Gérald Leblanc Fonds. - 1967-1999. - 3.25 m of textual record. - 183 photographs. - 1 poster.
Gérald Leblanc, an Acadian, was born on 25 September 1945 in Bouctouche, New Brunswick. He lived and wrote in Moncton. Not only was he a prolific poet, novelist, and anthologist, but he also wrote for the theatre and radio, and as a critic, translator and writer of song lyrics. Gérald Leblanc, contributed in many ways to the Acadian cultural scene and was a leading figure in modern, urban, militant Acadian culture. He helped to found the Association des écrivains acadiens, the Éloizes literary review and, in 1980, became the literary editor of Éditions Perce-Neige, a publishing company dedicated to giving a voice to current Acadian literature.
Since 1981, Gérald Leblanc published more than 10 collections of poetry, including Comme un otage au quotidien (1981), Géographie de la nuit rouge (1984), Précis d'intensité (1985), Lieux transitoires (1986), L'Extrême frontière (1988), Les Matins habitables (1991), De la rue, la mémoire la musique (1993), Complaintes du continent (1993), Éloge du chiac (1995), Méditations sur le désir (with Guy Duguay, 1996), Je n'en connais pas la fin (1999), Le plus clair du temps (2001), and Géomancie (a reissue of the first three titles, 2003). His first novel, Moncton mantra (1997), was published and translated in English by Guernica in 2001. In 1988, together with Claude Beausoleil, he published the Anthologie de la poésie acadienne de 1948 à 1988.
He earned many awards for his books, including the review Estuaire's Prix Terrasses Saint-Sulpice (1993) for Complaintes du Continent; the Prix littéraire Pascal-Poirier awarded by the Government of New Brunswick (1993) for his creative work; and the Literary Award of the City of Moncton for L'Extrême frontière (1989).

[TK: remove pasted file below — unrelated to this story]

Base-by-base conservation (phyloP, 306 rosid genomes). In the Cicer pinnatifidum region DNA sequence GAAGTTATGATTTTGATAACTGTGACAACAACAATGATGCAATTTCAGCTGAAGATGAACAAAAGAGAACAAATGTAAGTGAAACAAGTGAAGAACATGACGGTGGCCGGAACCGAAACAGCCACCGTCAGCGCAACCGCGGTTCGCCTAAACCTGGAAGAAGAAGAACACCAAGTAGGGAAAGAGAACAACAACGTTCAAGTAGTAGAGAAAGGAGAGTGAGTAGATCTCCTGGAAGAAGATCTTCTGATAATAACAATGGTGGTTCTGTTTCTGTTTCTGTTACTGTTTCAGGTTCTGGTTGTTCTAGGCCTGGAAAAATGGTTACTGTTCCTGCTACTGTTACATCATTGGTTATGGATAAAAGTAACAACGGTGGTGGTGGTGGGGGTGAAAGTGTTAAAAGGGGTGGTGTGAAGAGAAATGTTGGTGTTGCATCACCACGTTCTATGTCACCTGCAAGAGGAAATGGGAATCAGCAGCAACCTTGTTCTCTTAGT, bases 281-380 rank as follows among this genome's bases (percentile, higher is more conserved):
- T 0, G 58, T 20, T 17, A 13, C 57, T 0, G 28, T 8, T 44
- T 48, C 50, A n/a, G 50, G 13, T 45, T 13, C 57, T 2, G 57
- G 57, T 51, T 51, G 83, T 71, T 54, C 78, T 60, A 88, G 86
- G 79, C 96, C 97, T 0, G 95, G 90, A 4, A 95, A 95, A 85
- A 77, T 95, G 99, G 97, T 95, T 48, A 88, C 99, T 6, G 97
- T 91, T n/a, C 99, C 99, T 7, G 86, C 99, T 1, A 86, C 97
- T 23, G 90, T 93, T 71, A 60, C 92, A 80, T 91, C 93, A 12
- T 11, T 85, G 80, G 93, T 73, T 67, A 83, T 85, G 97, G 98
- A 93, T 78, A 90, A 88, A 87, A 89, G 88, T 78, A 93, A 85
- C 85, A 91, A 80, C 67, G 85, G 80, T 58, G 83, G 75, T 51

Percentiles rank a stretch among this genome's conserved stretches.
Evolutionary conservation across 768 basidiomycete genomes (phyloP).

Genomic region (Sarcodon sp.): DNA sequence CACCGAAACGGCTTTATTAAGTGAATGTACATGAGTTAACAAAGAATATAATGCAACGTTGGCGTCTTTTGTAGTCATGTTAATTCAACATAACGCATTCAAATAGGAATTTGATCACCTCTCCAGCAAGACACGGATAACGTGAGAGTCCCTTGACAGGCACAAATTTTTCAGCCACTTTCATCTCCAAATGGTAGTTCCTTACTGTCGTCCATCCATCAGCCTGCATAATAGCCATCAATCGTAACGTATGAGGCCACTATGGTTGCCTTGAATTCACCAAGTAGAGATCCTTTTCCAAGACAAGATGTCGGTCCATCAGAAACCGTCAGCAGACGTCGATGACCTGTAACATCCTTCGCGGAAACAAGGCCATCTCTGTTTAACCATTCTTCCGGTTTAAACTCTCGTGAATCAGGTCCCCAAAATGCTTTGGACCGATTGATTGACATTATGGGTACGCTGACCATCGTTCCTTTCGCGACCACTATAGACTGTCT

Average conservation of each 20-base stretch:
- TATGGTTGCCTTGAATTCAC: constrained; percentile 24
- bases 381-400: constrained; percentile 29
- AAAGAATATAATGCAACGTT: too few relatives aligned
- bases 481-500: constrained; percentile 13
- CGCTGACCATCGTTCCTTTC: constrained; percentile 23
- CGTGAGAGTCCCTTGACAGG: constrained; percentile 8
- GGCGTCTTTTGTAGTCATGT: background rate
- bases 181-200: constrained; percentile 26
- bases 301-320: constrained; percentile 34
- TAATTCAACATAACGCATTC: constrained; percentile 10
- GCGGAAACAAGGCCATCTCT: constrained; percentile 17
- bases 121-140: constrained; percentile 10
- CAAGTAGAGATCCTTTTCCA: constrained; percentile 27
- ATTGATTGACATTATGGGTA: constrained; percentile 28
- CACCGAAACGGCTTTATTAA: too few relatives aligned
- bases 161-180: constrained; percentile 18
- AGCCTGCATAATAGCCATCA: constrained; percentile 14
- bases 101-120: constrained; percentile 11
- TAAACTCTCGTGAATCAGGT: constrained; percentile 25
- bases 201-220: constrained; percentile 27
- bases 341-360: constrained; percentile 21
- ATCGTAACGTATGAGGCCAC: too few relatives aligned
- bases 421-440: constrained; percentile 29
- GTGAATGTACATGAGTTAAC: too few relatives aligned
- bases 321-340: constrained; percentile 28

Herménégilde Chiasson said that Leblanc "linked Acadia to America and brought modernity into our writing, after it was so brutally taken hostage by folklore." He also said that Gérald Leblanc was the "poet of the everyday, of love and other chimera that are good for the soul and leaves the body swooning." Serge Patrice Thibodeau talks about "his presence in everyday life that achieves existential ecstasy." (translation)
Gérald Leblanc contributed to many periodicals both in Canada and abroad, and was invited to give readings of his work or to lecture about Acadian literature in many cities in Canada and the United States, France (Paris, LaRochelle, Caen, Grenoble, Lyon, Poitier, Lille); Belgium (Brussels, Namur, Liege); the Republic of Congo (Kinshasa); Mexico (Mexico City); the Czech Republic (Prague); Slovakia (Bratislava); and Switzerland (Délémont).
The fonds provides an overview of Gérald Leblanc's literary output and the role he played in Acadia. It includes unpublished material about various events that have marked Acadia's cultural and social history, and which he either had commented upon or took part. The fonds contains information about the key artistic and literary figures that Gérald Leblanc worked alongside and on the specific status of Acadian literature. The fonds, in addition to providing documentation about the evolution of urban Acadian culture in the second-half of the 20th century, is particularly strong on the literary trends that emerged in the 1970s in Acadia.
The fonds is arranged into 11 series: 1. Correspondence, 1967-1999; 2. Travel journal and records, 1971-1999; 3. Notebooks, and appointment books, [ca. 1973]-1999; 4. Poetry, 1972-2002; 5. Songs, 1977-1994; 6. Novels, short stories, tales and narratives, 1960-1997; 7. Performance texts, poetry readings, performances, -1997; 8. Theatre, television, film, 1974-1999; 9. Essays, articles and other writings, 1971-1994; 10. Translations, [1984?]-1991; 11. Photographs, 1970-2001.
The fonds also contains manuscript material, mainly holographic and annotated typescripts.
Immediate Source of Acquisition: acquired from Gérald Leblanc in June 2003.
Language: most of the material is in French, but the Poetry series contains a few items in English.
Restrictions: there are some restrictions on consultation, reproduction and publication.
Finding Aid: finding aid available.